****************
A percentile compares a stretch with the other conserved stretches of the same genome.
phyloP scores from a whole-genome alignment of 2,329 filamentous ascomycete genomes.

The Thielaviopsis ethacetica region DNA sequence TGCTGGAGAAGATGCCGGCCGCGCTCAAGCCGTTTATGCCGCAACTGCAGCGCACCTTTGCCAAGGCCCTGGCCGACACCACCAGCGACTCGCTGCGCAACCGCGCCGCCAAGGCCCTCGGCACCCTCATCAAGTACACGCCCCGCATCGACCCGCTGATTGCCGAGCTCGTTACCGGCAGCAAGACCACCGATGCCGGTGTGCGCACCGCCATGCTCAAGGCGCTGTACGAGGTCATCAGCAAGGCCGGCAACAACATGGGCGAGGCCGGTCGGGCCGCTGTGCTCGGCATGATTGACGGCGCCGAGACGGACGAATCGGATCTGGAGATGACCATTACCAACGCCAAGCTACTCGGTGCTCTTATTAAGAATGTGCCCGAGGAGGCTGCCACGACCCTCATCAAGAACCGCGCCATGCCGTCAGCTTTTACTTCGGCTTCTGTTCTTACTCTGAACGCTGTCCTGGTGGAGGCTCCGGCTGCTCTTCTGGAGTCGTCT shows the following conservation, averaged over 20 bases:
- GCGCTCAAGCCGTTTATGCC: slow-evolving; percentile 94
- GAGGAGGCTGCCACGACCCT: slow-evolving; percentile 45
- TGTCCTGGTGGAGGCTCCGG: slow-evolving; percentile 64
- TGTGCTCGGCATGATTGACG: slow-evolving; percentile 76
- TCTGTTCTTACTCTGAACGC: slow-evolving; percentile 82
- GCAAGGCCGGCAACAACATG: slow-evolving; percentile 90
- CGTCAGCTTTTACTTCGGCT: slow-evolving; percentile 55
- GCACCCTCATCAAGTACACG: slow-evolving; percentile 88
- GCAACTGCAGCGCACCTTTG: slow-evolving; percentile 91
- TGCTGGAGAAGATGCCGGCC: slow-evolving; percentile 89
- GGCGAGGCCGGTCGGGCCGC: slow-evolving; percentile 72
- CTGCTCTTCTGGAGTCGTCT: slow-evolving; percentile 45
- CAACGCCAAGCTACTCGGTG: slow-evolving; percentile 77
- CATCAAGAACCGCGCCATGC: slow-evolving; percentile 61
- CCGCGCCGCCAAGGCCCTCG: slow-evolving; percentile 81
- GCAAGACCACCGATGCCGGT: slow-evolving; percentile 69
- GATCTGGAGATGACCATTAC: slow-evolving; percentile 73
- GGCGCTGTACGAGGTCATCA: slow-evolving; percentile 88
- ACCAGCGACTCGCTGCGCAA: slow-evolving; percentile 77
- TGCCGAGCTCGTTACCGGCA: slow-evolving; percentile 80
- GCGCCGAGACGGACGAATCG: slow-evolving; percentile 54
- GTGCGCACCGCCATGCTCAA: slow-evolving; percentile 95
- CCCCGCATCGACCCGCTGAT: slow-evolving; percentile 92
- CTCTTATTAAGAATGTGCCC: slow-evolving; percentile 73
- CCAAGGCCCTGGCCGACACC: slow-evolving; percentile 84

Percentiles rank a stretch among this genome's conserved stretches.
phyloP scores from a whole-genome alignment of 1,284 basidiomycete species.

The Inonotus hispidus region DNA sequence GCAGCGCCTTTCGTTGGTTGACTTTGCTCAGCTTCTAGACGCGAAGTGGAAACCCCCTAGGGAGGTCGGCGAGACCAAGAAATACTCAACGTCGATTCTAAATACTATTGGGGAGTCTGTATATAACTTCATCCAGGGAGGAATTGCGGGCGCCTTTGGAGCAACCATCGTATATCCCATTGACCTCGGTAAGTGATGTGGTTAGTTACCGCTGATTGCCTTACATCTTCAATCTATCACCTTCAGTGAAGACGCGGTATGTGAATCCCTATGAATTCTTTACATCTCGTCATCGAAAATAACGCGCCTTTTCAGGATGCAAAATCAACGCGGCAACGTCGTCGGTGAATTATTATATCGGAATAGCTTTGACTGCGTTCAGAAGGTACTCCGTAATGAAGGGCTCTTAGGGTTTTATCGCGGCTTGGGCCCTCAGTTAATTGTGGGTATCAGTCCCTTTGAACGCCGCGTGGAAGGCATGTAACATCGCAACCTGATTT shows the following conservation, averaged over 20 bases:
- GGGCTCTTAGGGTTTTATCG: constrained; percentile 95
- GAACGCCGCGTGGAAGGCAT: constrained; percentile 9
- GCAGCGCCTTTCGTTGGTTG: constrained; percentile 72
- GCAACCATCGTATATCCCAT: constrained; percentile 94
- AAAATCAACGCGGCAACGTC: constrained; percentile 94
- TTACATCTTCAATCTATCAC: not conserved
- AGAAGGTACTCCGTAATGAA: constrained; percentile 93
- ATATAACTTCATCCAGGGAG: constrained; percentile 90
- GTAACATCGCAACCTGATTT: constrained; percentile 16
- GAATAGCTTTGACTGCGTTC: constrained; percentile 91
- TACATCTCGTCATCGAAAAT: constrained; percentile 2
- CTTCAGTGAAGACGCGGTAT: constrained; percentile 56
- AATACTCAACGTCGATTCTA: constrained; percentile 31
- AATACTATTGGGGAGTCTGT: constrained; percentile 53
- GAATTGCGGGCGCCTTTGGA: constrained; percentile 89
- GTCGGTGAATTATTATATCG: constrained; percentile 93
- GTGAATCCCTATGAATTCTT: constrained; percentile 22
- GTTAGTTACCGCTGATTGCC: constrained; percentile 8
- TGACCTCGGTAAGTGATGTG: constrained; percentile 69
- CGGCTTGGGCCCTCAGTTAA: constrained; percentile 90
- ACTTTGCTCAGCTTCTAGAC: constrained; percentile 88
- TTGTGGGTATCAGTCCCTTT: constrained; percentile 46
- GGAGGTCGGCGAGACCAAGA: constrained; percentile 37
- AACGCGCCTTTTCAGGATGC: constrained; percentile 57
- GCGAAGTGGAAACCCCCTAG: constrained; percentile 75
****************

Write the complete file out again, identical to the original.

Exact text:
A percentile compares a stretch with the other conserved stretches of the same genome.
phyloP scores from a whole-genome alignment of 2,329 filamentous ascomycete genomes.

The Thielaviopsis ethacetica region DNA sequence TGCTGGAGAAGATGCCGGCCGCGCTCAAGCCGTTTATGCCGCAACTGCAGCGCACCTTTGCCAAGGCCCTGGCCGACACCACCAGCGACTCGCTGCGCAACCGCGCCGCCAAGGCCCTCGGCACCCTCATCAAGTACACGCCCCGCATCGACCCGCTGATTGCCGAGCTCGTTACCGGCAGCAAGACCACCGATGCCGGTGTGCGCACCGCCATGCTCAAGGCGCTGTACGAGGTCATCAGCAAGGCCGGCAACAACATGGGCGAGGCCGGTCGGGCCGCTGTGCTCGGCATGATTGACGGCGCCGAGACGGACGAATCGGATCTGGAGATGACCATTACCAACGCCAAGCTACTCGGTGCTCTTATTAAGAATGTGCCCGAGGAGGCTGCCACGACCCTCATCAAGAACCGCGCCATGCCGTCAGCTTTTACTTCGGCTTCTGTTCTTACTCTGAACGCTGTCCTGGTGGAGGCTCCGGCTGCTCTTCTGGAGTCGTCT shows the following conservation, averaged over 20 bases:
- GCGCTCAAGCCGTTTATGCC: slow-evolving; percentile 94
- GAGGAGGCTGCCACGACCCT: slow-evolving; percentile 45
- TGTCCTGGTGGAGGCTCCGG: slow-evolving; percentile 64
- TGTGCTCGGCATGATTGACG: slow-evolving; percentile 76
- TCTGTTCTTACTCTGAACGC: slow-evolving; percentile 82
- GCAAGGCCGGCAACAACATG: slow-evolving; percentile 90
- CGTCAGCTTTTACTTCGGCT: slow-evolving; percentile 55
- GCACCCTCATCAAGTACACG: slow-evolving; percentile 88
- GCAACTGCAGCGCACCTTTG: slow-evolving; percentile 91
- TGCTGGAGAAGATGCCGGCC: slow-evolving; percentile 89
- GGCGAGGCCGGTCGGGCCGC: slow-evolving; percentile 72
- CTGCTCTTCTGGAGTCGTCT: slow-evolving; percentile 45
- CAACGCCAAGCTACTCGGTG: slow-evolving; percentile 77
- CATCAAGAACCGCGCCATGC: slow-evolving; percentile 61
- CCGCGCCGCCAAGGCCCTCG: slow-evolving; percentile 81
- GCAAGACCACCGATGCCGGT: slow-evolving; percentile 69
- GATCTGGAGATGACCATTAC: slow-evolving; percentile 73
- GGCGCTGTACGAGGTCATCA: slow-evolving; percentile 88
- ACCAGCGACTCGCTGCGCAA: slow-evolving; percentile 77
- TGCCGAGCTCGTTACCGGCA: slow-evolving; percentile 80
- GCGCCGAGACGGACGAATCG: slow-evolving; percentile 54
- GTGCGCACCGCCATGCTCAA: slow-evolving; percentile 95
- CCCCGCATCGACCCGCTGAT: slow-evolving; percentile 92
- CTCTTATTAAGAATGTGCCC: slow-evolving; percentile 73
- CCAAGGCCCTGGCCGACACC: slow-evolving; percentile 84

Percentiles rank a stretch among this genome's conserved stretches.
phyloP scores from a whole-genome alignment of 1,284 basidiomycete species.

The Inonotus hispidus region DNA sequence GCAGCGCCTTTCGTTGGTTGACTTTGCTCAGCTTCTAGACGCGAAGTGGAAACCCCCTAGGGAGGTCGGCGAGACCAAGAAATACTCAACGTCGATTCTAAATACTATTGGGGAGTCTGTATATAACTTCATCCAGGGAGGAATTGCGGGCGCCTTTGGAGCAACCATCGTATATCCCATTGACCTCGGTAAGTGATGTGGTTAGTTACCGCTGATTGCCTTACATCTTCAATCTATCACCTTCAGTGAAGACGCGGTATGTGAATCCCTATGAATTCTTTACATCTCGTCATCGAAAATAACGCGCCTTTTCAGGATGCAAAATCAACGCGGCAACGTCGTCGGTGAATTATTATATCGGAATAGCTTTGACTGCGTTCAGAAGGTACTCCGTAATGAAGGGCTCTTAGGGTTTTATCGCGGCTTGGGCCCTCAGTTAATTGTGGGTATCAGTCCCTTTGAACGCCGCGTGGAAGGCATGTAACATCGCAACCTGATTT shows the following conservation, averaged over 20 bases:
- GGGCTCTTAGGGTTTTATCG: constrained; percentile 95
- GAACGCCGCGTGGAAGGCAT: constrained; percentile 9
- GCAGCGCCTTTCGTTGGTTG: constrained; percentile 72
- GCAACCATCGTATATCCCAT: constrained; percentile 94
- AAAATCAACGCGGCAACGTC: constrained; percentile 94
- TTACATCTTCAATCTATCAC: not conserved
- AGAAGGTACTCCGTAATGAA: constrained; percentile 93
- ATATAACTTCATCCAGGGAG: constrained; percentile 90
- GTAACATCGCAACCTGATTT: constrained; percentile 16
- GAATAGCTTTGACTGCGTTC: constrained; percentile 91
- TACATCTCGTCATCGAAAAT: constrained; percentile 2
- CTTCAGTGAAGACGCGGTAT: constrained; percentile 56
- AATACTCAACGTCGATTCTA: constrained; percentile 31
- AATACTATTGGGGAGTCTGT: constrained; percentile 53
- GAATTGCGGGCGCCTTTGGA: constrained; percentile 89
- GTCGGTGAATTATTATATCG: constrained; percentile 93
- GTGAATCCCTATGAATTCTT: constrained; percentile 22
- GTTAGTTACCGCTGATTGCC: constrained; percentile 8
- TGACCTCGGTAAGTGATGTG: constrained; percentile 69
- CGGCTTGGGCCCTCAGTTAA: constrained; percentile 90
- ACTTTGCTCAGCTTCTAGAC: constrained; percentile 88
- TTGTGGGTATCAGTCCCTTT: constrained; percentile 46
- GGAGGTCGGCGAGACCAAGA: constrained; percentile 37
- AACGCGCCTTTTCAGGATGC: constrained; percentile 57
- GCGAAGTGGAAACCCCCTAG: constrained; percentile 75